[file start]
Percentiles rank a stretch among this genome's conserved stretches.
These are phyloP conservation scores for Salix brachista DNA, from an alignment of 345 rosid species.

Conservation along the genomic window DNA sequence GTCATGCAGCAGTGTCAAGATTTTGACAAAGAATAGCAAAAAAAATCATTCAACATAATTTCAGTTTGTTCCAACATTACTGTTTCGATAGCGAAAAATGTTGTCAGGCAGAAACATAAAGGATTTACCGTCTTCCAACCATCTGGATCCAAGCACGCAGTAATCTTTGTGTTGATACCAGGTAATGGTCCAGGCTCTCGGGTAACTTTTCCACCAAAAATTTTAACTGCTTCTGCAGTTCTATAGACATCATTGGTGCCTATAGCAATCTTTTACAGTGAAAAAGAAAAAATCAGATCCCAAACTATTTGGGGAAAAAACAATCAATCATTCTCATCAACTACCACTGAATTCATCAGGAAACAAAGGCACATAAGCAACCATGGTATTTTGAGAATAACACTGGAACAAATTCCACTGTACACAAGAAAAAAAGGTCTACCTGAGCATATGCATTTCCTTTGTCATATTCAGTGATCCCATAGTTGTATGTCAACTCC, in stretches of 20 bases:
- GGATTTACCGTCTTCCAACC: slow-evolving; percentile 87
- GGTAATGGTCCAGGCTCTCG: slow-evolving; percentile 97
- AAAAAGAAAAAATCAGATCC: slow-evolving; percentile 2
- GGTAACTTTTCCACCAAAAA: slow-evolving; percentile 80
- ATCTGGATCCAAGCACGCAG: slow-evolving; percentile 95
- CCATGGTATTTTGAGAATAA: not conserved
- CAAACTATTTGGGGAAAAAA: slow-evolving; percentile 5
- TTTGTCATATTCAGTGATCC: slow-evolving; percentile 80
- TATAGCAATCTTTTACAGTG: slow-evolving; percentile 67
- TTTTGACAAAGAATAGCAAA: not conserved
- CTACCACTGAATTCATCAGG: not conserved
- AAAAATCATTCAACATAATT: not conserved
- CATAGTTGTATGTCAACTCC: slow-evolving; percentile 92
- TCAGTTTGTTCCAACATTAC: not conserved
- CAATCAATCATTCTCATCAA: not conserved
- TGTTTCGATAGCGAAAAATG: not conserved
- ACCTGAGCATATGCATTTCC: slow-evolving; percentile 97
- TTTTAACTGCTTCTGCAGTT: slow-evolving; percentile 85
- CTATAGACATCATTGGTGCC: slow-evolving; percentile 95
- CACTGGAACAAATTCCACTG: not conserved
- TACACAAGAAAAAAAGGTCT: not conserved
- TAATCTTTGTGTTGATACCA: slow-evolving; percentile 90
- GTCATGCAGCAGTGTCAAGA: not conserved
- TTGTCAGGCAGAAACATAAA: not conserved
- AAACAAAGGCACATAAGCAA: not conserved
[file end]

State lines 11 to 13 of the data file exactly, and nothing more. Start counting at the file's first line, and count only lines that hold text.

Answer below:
- TTTGTCATATTCAGTGATCC: slow-evolving; percentile 80
- TATAGCAATCTTTTACAGTG: slow-evolving; percentile 67
- TTTTGACAAAGAATAGCAAA: not conserved